But the thing that's like beautiful to see is that even though, there's in compatibility with like tons of plug-ins widgets on FSC, it's still like a. Huge close beta feature that is like ramping up over in. I think the major thing is you were saying you use the word that line as being the five dot nine.
I think it's, I don't know. I think it's more the beginning of the race, like that's like the feeling that I get is like now the F five dot nine is out, begins the race for which one of the free themes will reign the, like the, like a Vada or auto themes do on the, like the premium side, with their own block editors
[00:31:54] Nathan Wrigley: of.
I'm going to, I'm going to assume that what Robert's saying here is true, and he's saying that he agrees with Peter for a start, but he is saying that cadence, for example, they've issued a statement saying something along the lines of just leave FSC switched off for now. And let's see how things go.
It's a bit like me, but I don't update to a point release of WordPress for like at least 24 hours after it comes up just in case something goes wrong. Yeah. W why not take that approach? And this is interesting, Jordan, thanks for joining us. He says he's actually in the process of starting out creating a block-based theme.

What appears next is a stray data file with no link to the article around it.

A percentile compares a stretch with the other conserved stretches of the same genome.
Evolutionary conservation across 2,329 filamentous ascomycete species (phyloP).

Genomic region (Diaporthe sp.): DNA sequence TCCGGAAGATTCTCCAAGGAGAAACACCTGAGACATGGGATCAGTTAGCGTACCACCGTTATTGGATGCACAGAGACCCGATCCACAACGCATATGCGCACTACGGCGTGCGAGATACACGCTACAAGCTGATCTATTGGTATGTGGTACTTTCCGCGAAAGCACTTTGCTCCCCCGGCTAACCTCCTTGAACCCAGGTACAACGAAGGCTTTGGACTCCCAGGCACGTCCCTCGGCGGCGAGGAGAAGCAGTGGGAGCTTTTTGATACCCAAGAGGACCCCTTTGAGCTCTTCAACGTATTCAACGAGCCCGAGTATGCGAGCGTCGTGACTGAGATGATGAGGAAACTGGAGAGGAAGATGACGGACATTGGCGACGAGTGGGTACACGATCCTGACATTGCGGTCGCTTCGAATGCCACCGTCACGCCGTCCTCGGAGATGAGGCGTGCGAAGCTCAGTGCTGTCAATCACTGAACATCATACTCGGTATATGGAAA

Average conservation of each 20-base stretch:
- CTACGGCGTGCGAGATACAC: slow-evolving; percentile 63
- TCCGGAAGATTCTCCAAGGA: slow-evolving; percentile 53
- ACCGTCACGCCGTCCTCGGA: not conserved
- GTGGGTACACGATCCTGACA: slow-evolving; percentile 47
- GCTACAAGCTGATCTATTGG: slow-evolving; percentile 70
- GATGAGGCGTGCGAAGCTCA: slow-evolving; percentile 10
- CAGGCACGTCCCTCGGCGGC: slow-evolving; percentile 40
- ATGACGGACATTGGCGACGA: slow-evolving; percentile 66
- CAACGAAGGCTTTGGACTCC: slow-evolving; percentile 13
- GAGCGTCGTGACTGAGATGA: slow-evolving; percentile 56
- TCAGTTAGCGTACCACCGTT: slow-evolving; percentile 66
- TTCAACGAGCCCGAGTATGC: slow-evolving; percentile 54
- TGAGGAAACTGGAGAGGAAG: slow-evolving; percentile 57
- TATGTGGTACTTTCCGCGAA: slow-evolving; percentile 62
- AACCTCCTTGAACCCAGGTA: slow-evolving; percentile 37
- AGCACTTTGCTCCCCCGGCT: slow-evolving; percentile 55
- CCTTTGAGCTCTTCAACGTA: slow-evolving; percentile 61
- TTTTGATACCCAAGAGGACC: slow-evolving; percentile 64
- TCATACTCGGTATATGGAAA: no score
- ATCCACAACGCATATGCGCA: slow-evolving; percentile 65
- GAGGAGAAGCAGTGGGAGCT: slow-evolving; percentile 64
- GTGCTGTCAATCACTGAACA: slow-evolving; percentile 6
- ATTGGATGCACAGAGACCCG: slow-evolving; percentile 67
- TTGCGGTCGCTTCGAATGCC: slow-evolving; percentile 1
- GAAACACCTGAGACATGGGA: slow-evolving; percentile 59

We can use at the agency, I work out that's fascinating and he's got a lot more to say. We only start it now as all the review. I oh, you've reviewed one of the block-based editor made it seem like it was not ready. He also noticed a lot of people that use Gothenburg had other plugins like oxygen, for example.
Yes. That's a good point. Wow. Writing loads. Thanks Jordan. I'm very much looking forward to moving forward to block-based themes and see how far this can go. And finally, for now, my other favorite about block-based themes was the speed on how much bloat was inserted. Jordan, thank you for that. That's really enrich this conversation.
We expect number 40 to be in the theme, direct sheep. Should we give you this time tomorrow? But thank you for joining in the conversation about that. It's fascinating. And I'm curious as to why you've jumped in now. I wonder if it's just because of this article made the point of the flood gates will open in the next few days, and this seems like a good point to start it.